The man in the stands: Todd Kalas is the smiling face of the Tampa Bay Rays

Todd Kalas, the smiling face of the Tampa Bay Rays.

click to enlarge HAVING A BALL: Kalas on the field before the Texas Rangers game Aug. 16. - Todd Bates
Todd Bates
HAVING A BALL: Kalas on the field before the Texas Rangers game Aug. 16.

The pitcher throws a curveball out of the strike zone: ball one.

Next he throws a 92 mph pitch, fouled off: strike one.

Finally, Matt Garza throws a 91 mph, four-seam fastball and the Detroit Tigers' Ramon Santiago swings, sending the ball flying into right field to be caught by the outstretched hand of the charging Ben Zobrist.

Out #3.

Matt Garza has just thrown the first no-hitter in the history of the Tampa Bay Rays. He is mobbed by joyous teammates with congratulations, met first by an Evan Longoria bear hug and, soon after that, by a man with a microphone: Todd Kalas, the ever-smiling, ever-tanned in-game reporter for Sun Sports and Fox Sports Florida.

For the thousands watching at home, Kalas serves as the direct link between the fans and the team; he gives them the inside scoop before the game, talks to the players afterwards and helps illuminate the outcome. And as the Rays' man in the stands, the self-described "conduit" for a team that's having trouble filling those stands, he plays a role that's potentially as important as that of the guy in the broadcasters' booth. Because, while attendance at the Trop remains problematic, TV ratings for the Rays have skyrocketed: through July, the Rays on Sun Sports are averaging a 5.7 TV household rating in the Tampa/St. Pete market — a 73 percent increase over last year's average of 3.3. That means one in every 18 Bay-area folk is watching, as opposed to 2009's one in every 30, which was itself a jump from the year before.

And that means one in every 18 Bay area residents is watching — and by all accounts, liking — Todd Kalas.

Yet Kalas is also something of a paradox; Rays fan feel like they have a personal relationship with him, yet they know little about him personally. Is his upbeat demeanor for real? What was it like entering the baseball biz as the son of one of the most famous broadcasters ever? And what if he were to win his dream job?

Kalas doesn't have too many bad days at the office. But having worked alongside the Rays organization for its entire 13 years (in addition to his current duties, he has filled in as play-by-play announcer and color analyst for both the TV and radio broadcasts), he remembers the Devil Rays' hellish opening decade.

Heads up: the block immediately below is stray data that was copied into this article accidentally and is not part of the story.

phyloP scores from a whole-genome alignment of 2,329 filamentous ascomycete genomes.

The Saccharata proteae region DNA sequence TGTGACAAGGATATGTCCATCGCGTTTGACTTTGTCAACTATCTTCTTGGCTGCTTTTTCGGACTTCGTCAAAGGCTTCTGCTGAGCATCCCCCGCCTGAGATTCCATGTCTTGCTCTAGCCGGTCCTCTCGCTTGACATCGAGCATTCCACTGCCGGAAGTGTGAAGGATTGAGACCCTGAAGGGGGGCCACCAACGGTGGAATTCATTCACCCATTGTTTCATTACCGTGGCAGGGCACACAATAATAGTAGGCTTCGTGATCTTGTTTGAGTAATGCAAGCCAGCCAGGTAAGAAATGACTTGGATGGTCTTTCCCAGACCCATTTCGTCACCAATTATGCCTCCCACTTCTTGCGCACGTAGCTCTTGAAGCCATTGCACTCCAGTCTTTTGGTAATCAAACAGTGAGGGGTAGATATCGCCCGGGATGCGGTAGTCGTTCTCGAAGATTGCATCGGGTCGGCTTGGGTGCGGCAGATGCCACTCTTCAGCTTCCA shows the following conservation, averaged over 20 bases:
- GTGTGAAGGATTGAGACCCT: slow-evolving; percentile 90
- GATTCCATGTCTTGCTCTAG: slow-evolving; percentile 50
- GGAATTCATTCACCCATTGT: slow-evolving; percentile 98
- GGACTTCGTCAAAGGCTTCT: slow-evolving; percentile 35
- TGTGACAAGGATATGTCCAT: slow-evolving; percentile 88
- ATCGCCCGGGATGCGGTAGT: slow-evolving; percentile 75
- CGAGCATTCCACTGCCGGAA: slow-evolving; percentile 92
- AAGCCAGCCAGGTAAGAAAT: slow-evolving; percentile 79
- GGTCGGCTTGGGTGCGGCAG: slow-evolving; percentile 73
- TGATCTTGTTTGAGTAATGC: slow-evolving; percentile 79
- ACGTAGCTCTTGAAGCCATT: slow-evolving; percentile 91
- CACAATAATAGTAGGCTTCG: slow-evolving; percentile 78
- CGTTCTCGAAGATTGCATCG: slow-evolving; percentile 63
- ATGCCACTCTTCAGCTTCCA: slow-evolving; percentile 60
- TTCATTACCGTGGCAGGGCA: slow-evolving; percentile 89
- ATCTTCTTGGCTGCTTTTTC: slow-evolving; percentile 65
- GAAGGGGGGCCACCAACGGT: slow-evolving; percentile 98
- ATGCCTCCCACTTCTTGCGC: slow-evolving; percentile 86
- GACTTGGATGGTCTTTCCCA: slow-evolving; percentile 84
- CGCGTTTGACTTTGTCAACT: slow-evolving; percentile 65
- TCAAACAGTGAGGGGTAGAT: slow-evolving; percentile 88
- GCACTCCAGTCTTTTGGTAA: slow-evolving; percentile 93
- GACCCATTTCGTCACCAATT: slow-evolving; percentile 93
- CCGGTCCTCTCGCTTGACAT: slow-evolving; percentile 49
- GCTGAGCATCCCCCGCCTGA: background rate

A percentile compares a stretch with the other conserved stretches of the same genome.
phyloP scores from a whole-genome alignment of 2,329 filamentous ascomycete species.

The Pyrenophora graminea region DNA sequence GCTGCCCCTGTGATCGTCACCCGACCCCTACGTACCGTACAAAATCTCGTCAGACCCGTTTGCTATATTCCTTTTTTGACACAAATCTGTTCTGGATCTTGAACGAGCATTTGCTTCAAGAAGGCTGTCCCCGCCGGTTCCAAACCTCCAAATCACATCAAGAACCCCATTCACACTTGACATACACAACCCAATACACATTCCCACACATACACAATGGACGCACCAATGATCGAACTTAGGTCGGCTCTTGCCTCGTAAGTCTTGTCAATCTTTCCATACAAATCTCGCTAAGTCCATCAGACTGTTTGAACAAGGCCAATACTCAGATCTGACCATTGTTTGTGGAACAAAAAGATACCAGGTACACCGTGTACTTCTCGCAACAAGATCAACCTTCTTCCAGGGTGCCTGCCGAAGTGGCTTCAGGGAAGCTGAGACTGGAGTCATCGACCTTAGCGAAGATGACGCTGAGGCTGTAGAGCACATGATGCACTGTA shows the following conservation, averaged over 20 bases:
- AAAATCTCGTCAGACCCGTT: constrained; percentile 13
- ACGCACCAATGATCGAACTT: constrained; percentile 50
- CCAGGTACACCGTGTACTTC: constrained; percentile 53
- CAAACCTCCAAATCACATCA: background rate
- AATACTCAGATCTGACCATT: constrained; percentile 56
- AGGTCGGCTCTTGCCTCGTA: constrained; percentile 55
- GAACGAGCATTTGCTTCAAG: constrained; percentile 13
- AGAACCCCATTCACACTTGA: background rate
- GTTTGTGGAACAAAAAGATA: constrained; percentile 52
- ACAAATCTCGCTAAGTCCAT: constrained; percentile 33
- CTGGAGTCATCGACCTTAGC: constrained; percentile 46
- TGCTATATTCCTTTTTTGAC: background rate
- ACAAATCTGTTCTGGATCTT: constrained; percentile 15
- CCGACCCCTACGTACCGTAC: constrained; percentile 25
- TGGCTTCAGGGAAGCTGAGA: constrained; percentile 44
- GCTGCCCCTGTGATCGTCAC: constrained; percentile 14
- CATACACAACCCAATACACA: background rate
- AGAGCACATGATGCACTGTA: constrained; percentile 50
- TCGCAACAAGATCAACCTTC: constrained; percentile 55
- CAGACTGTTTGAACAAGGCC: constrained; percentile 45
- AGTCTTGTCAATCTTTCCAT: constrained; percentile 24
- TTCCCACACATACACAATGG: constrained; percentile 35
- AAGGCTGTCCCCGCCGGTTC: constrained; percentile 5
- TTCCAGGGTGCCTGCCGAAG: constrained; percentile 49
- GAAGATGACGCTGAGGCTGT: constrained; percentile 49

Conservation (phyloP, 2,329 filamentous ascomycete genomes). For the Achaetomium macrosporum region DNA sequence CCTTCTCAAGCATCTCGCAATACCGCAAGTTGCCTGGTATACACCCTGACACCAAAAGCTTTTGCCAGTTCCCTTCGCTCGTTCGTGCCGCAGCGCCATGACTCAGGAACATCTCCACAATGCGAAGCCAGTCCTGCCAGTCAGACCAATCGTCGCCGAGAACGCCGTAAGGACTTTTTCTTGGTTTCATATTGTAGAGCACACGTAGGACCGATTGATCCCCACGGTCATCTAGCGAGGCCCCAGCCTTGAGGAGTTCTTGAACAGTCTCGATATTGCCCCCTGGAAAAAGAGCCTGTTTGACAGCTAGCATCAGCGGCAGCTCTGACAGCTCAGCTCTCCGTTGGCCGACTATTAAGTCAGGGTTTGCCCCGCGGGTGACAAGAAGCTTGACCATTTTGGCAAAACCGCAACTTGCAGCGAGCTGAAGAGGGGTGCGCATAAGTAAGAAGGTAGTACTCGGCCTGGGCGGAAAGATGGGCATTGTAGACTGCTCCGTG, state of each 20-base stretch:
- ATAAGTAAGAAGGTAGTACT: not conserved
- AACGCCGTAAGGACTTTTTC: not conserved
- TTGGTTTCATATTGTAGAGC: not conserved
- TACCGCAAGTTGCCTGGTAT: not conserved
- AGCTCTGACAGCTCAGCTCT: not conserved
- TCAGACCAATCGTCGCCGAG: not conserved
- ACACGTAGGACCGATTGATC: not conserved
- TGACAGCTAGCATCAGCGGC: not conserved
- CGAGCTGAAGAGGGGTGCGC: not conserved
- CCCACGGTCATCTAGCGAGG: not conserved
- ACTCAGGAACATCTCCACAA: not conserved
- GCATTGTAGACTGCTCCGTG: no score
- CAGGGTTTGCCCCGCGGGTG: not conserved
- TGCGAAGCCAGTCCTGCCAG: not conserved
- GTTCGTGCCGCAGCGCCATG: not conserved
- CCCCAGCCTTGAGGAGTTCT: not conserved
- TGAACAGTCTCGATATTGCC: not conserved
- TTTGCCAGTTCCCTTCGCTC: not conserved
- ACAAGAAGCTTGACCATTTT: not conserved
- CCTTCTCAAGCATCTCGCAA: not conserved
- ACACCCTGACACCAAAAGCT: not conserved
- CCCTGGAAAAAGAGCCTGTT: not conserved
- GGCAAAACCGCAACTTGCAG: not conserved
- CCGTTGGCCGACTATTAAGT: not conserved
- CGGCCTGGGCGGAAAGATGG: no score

"There were a few days there, when our high-water mark was 70 wins for the first 10 seasons, when you're just like, 'Man, I wish I could just have the night free and do my own thing,'" Kalas recalls.

He used to patrol the stands of rival ballparks with a mic flag that said "Rays" on it, making him an easy target for the harassment of Yankees and Red Sox fans. Perhaps it's because these days his microphone is different — emblazoned with "Fox Sports" — that he gets less abuse. Or, perhaps it's something else.

"It's eventually gotten better in the last three years," Kalas explains. "We're getting more respect."

And as host of the Rays Live! pre- and post-game shows as well as in-game reporter, Kalas is getting more and more notice.

"I get asked a lot, 'Hey, what's Todd Kalas like? Is he as nice as he is when he's out and about?'" says co-worker and broadcast partner Brian Anderson. "I'm like, 'Bro, that's it. That's the guy I know.'"

At the July 29 sweep-clinching matinee against the Detroit Tigers, Kalas' first order of business after arriving to the set for the pre-game show is signing a few autographs for some children in attendance.

Anderson, a former Rays pitcher who spent 13 years in the major leagues and serves as pre-game co-host and color analyst for Rays away games, concedes that Kalas just might receive more autograph requests.

"I would have to say at the Captain Morgan Deck, slight edge Kalas, 22-20."

Kalas is always prepared and always working. The evening prior to the July 29 afternoon game, he was reading up on game stories and box scores from across the league; by contrast, Anderson was up until 3 a.m. playing EA Sports NCAA Football 11. But Kalas is quick to come to the defense of his friend and colleague.

"B.A.'s an early riser, whereas I'm not," he explains. "For a day game at 12 p.m., he's probably getting a lot of work done between 7 a.m. and 9 a.m. and I'm probably still asleep; or I'm probably just leaving my house at 9 a.m."

While colleagues are hard-pressed to recall anything that is both particularly embarrassing and also true, Kalas happily volunteers the following about what happened while he was working for Vision Cable in Clearwater:

"We had a story about the Buccaneers defense. Back then there were a lot of guys that hit hard on the defense. Over my shoulder, they had a still of the beginning of the video that we were going to roll in; it was about the Bucs defense, set to Janet Jackson's song 'Nasty Boys.' The lead-in was off the cuff, but the start of the video was a shot of a Buccaneers cheerleader who was fairly well-endowed. So I said, 'Coming up next with a compilation of some of the best hits of the Bucs' season.' 'Best hits' kind of flowed together..."